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    South Asia
     Jan 27, 2007
India takes a slow road
By Sudha Ramachandran

BANGALORE - The resurgence of the Taliban in Afghanistan and the spurt in violent attacks in recent months have heightened India's concern over the security of Indians working in that country.

This was among the issues raised by Indian External Affairs Minister Pranab Mukherjee during his two-day visit to Kabul. In the Afghan capital to invite President Hamid Karzai to the upcoming summit of the South Asian Association of Regional Cooperation in New Delhi, Mukherjee announced that India, Afghanistan's fifth-largest donor, is hiking its financial contribution



to Afghanistan's reconstruction and development by another US$100 million, raising its aid assistance to that country to $750 million.

India, Afghanistan and the United Nations Development Program also signed a memorandum of understanding on capacity-building there.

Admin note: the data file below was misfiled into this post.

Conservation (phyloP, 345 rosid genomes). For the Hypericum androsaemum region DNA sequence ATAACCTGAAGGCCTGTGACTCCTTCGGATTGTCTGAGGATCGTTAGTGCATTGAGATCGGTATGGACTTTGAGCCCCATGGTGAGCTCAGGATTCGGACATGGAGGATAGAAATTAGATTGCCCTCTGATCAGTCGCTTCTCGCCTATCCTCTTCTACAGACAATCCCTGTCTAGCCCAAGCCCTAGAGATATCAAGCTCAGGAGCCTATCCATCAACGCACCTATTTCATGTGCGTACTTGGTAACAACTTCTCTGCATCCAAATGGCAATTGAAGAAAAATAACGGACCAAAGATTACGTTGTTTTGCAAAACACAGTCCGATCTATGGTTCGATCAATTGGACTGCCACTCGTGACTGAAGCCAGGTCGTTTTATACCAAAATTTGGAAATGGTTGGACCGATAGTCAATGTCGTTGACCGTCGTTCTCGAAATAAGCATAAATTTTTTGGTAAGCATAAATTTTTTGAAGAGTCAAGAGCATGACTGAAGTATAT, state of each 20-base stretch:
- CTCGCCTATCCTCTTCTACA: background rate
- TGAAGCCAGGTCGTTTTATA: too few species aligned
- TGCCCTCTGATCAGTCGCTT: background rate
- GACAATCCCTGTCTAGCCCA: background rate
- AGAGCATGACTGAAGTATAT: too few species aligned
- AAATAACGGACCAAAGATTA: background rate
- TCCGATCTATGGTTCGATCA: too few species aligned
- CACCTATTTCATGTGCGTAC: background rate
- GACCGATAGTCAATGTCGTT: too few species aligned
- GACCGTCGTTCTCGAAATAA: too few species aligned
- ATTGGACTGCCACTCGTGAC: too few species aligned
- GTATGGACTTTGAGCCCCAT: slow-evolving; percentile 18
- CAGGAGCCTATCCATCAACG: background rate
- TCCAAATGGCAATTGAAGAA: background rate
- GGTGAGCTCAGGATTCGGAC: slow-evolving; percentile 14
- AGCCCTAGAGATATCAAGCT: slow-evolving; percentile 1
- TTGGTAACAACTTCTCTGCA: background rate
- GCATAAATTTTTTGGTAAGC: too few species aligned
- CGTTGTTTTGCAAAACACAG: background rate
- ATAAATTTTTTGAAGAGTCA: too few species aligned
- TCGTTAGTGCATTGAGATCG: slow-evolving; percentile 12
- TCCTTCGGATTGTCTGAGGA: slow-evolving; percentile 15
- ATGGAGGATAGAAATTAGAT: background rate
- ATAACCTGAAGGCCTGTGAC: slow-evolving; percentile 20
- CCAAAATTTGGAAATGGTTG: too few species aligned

Mukherjee drew the attention of the Karzai government to the threat posed by the Taliban to Indians working in Afghanistan. About 3,000 are engaged in infrastructure construction, capacity-building and development projects in Afghanistan.

Indians have repeatedly been targeted by the Taliban. In 2003, two engineers working on a road project in Zabul were abducted and subsequently released. The same year, an engineer with an Afghan telecom company was shot dead. In 2005, a driver working with the Zaranj-Delaram highway project was abducted and then killed. And in 2006, an engineer with a Bahraini company was executed.

It is those who are engaged in road-building activity in Afghanistan who have been the most vulnerable.